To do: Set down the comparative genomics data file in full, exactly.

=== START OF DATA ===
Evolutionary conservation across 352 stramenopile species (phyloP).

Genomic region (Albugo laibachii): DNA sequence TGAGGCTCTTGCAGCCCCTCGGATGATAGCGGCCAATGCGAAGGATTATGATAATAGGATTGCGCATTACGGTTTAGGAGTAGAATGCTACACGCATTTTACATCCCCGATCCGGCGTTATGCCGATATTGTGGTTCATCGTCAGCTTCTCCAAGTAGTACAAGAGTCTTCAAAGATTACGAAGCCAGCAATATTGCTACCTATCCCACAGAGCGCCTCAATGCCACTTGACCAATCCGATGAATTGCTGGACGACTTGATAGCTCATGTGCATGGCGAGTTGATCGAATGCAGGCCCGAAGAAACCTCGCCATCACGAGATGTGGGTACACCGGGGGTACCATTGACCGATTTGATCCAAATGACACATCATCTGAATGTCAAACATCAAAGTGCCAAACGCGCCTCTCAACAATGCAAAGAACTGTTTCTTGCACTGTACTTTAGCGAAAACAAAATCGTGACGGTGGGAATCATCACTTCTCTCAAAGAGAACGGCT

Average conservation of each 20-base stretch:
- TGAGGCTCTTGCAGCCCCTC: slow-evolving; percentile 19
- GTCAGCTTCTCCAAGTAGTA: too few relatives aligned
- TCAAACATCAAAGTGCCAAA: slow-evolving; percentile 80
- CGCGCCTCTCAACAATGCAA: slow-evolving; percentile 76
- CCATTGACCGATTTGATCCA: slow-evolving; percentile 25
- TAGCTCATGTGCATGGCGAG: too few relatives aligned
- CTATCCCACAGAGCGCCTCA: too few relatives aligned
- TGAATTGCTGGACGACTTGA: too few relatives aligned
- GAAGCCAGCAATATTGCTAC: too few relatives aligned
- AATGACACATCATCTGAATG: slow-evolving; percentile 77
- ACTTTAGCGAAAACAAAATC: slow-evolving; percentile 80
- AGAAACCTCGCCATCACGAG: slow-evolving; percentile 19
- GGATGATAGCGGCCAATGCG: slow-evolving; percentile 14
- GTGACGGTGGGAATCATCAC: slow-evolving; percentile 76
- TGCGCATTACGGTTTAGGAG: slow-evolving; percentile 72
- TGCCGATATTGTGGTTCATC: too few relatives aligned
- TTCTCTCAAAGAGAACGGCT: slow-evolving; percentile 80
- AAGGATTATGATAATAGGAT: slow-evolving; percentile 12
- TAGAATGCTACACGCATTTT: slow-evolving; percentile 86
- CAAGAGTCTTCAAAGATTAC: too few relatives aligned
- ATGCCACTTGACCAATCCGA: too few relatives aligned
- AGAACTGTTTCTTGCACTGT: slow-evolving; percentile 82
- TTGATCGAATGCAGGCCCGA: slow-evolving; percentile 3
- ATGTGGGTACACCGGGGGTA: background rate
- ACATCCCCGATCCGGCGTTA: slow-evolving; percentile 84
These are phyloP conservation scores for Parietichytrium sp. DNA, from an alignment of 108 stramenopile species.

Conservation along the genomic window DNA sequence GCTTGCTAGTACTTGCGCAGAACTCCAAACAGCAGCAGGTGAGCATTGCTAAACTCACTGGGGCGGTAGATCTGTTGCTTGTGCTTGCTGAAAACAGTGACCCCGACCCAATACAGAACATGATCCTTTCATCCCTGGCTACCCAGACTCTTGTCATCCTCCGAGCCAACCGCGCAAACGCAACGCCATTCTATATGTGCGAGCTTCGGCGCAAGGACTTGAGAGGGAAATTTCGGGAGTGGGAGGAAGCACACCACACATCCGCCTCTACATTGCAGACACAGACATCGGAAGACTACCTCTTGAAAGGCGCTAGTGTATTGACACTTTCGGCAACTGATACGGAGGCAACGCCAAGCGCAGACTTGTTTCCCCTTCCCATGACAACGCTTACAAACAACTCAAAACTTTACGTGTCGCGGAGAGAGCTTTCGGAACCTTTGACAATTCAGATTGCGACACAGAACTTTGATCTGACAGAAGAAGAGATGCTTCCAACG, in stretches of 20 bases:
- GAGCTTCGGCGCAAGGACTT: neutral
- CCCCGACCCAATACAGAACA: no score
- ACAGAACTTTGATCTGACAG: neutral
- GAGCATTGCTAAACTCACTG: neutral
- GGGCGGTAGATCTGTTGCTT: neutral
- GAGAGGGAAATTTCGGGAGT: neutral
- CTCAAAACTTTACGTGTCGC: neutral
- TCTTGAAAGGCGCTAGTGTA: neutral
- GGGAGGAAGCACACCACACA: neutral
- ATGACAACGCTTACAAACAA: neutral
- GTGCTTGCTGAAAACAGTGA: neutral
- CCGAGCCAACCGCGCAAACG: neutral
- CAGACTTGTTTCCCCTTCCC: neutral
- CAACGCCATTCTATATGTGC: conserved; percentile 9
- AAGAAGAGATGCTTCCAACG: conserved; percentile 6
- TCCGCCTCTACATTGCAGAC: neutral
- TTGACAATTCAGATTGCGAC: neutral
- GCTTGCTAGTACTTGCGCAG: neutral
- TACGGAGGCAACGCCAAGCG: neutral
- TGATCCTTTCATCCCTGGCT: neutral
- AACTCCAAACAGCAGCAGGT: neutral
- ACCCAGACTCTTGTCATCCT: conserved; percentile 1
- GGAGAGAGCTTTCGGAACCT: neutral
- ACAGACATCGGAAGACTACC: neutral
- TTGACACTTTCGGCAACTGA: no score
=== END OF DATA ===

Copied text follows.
Evolutionary conservation across 352 stramenopile species (phyloP).

Genomic region (Albugo laibachii): DNA sequence TGAGGCTCTTGCAGCCCCTCGGATGATAGCGGCCAATGCGAAGGATTATGATAATAGGATTGCGCATTACGGTTTAGGAGTAGAATGCTACACGCATTTTACATCCCCGATCCGGCGTTATGCCGATATTGTGGTTCATCGTCAGCTTCTCCAAGTAGTACAAGAGTCTTCAAAGATTACGAAGCCAGCAATATTGCTACCTATCCCACAGAGCGCCTCAATGCCACTTGACCAATCCGATGAATTGCTGGACGACTTGATAGCTCATGTGCATGGCGAGTTGATCGAATGCAGGCCCGAAGAAACCTCGCCATCACGAGATGTGGGTACACCGGGGGTACCATTGACCGATTTGATCCAAATGACACATCATCTGAATGTCAAACATCAAAGTGCCAAACGCGCCTCTCAACAATGCAAAGAACTGTTTCTTGCACTGTACTTTAGCGAAAACAAAATCGTGACGGTGGGAATCATCACTTCTCTCAAAGAGAACGGCT

Average conservation of each 20-base stretch:
- TGAGGCTCTTGCAGCCCCTC: slow-evolving; percentile 19
- GTCAGCTTCTCCAAGTAGTA: too few relatives aligned
- TCAAACATCAAAGTGCCAAA: slow-evolving; percentile 80
- CGCGCCTCTCAACAATGCAA: slow-evolving; percentile 76
- CCATTGACCGATTTGATCCA: slow-evolving; percentile 25
- TAGCTCATGTGCATGGCGAG: too few relatives aligned
- CTATCCCACAGAGCGCCTCA: too few relatives aligned
- TGAATTGCTGGACGACTTGA: too few relatives aligned
- GAAGCCAGCAATATTGCTAC: too few relatives aligned
- AATGACACATCATCTGAATG: slow-evolving; percentile 77
- ACTTTAGCGAAAACAAAATC: slow-evolving; percentile 80
- AGAAACCTCGCCATCACGAG: slow-evolving; percentile 19
- GGATGATAGCGGCCAATGCG: slow-evolving; percentile 14
- GTGACGGTGGGAATCATCAC: slow-evolving; percentile 76
- TGCGCATTACGGTTTAGGAG: slow-evolving; percentile 72
- TGCCGATATTGTGGTTCATC: too few relatives aligned
- TTCTCTCAAAGAGAACGGCT: slow-evolving; percentile 80
- AAGGATTATGATAATAGGAT: slow-evolving; percentile 12
- TAGAATGCTACACGCATTTT: slow-evolving; percentile 86
- CAAGAGTCTTCAAAGATTAC: too few relatives aligned
- ATGCCACTTGACCAATCCGA: too few relatives aligned
- AGAACTGTTTCTTGCACTGT: slow-evolving; percentile 82
- TTGATCGAATGCAGGCCCGA: slow-evolving; percentile 3
- ATGTGGGTACACCGGGGGTA: background rate
- ACATCCCCGATCCGGCGTTA: slow-evolving; percentile 84
These are phyloP conservation scores for Parietichytrium sp. DNA, from an alignment of 108 stramenopile species.

Conservation along the genomic window DNA sequence GCTTGCTAGTACTTGCGCAGAACTCCAAACAGCAGCAGGTGAGCATTGCTAAACTCACTGGGGCGGTAGATCTGTTGCTTGTGCTTGCTGAAAACAGTGACCCCGACCCAATACAGAACATGATCCTTTCATCCCTGGCTACCCAGACTCTTGTCATCCTCCGAGCCAACCGCGCAAACGCAACGCCATTCTATATGTGCGAGCTTCGGCGCAAGGACTTGAGAGGGAAATTTCGGGAGTGGGAGGAAGCACACCACACATCCGCCTCTACATTGCAGACACAGACATCGGAAGACTACCTCTTGAAAGGCGCTAGTGTATTGACACTTTCGGCAACTGATACGGAGGCAACGCCAAGCGCAGACTTGTTTCCCCTTCCCATGACAACGCTTACAAACAACTCAAAACTTTACGTGTCGCGGAGAGAGCTTTCGGAACCTTTGACAATTCAGATTGCGACACAGAACTTTGATCTGACAGAAGAAGAGATGCTTCCAACG, in stretches of 20 bases:
- GAGCTTCGGCGCAAGGACTT: neutral
- CCCCGACCCAATACAGAACA: no score
- ACAGAACTTTGATCTGACAG: neutral
- GAGCATTGCTAAACTCACTG: neutral
- GGGCGGTAGATCTGTTGCTT: neutral
- GAGAGGGAAATTTCGGGAGT: neutral
- CTCAAAACTTTACGTGTCGC: neutral
- TCTTGAAAGGCGCTAGTGTA: neutral
- GGGAGGAAGCACACCACACA: neutral
- ATGACAACGCTTACAAACAA: neutral
- GTGCTTGCTGAAAACAGTGA: neutral
- CCGAGCCAACCGCGCAAACG: neutral
- CAGACTTGTTTCCCCTTCCC: neutral
- CAACGCCATTCTATATGTGC: conserved; percentile 9
- AAGAAGAGATGCTTCCAACG: conserved; percentile 6
- TCCGCCTCTACATTGCAGAC: neutral
- TTGACAATTCAGATTGCGAC: neutral
- GCTTGCTAGTACTTGCGCAG: neutral
- TACGGAGGCAACGCCAAGCG: neutral
- TGATCCTTTCATCCCTGGCT: neutral
- AACTCCAAACAGCAGCAGGT: neutral
- ACCCAGACTCTTGTCATCCT: conserved; percentile 1
- GGAGAGAGCTTTCGGAACCT: neutral
- ACAGACATCGGAAGACTACC: neutral
- TTGACACTTTCGGCAACTGA: no score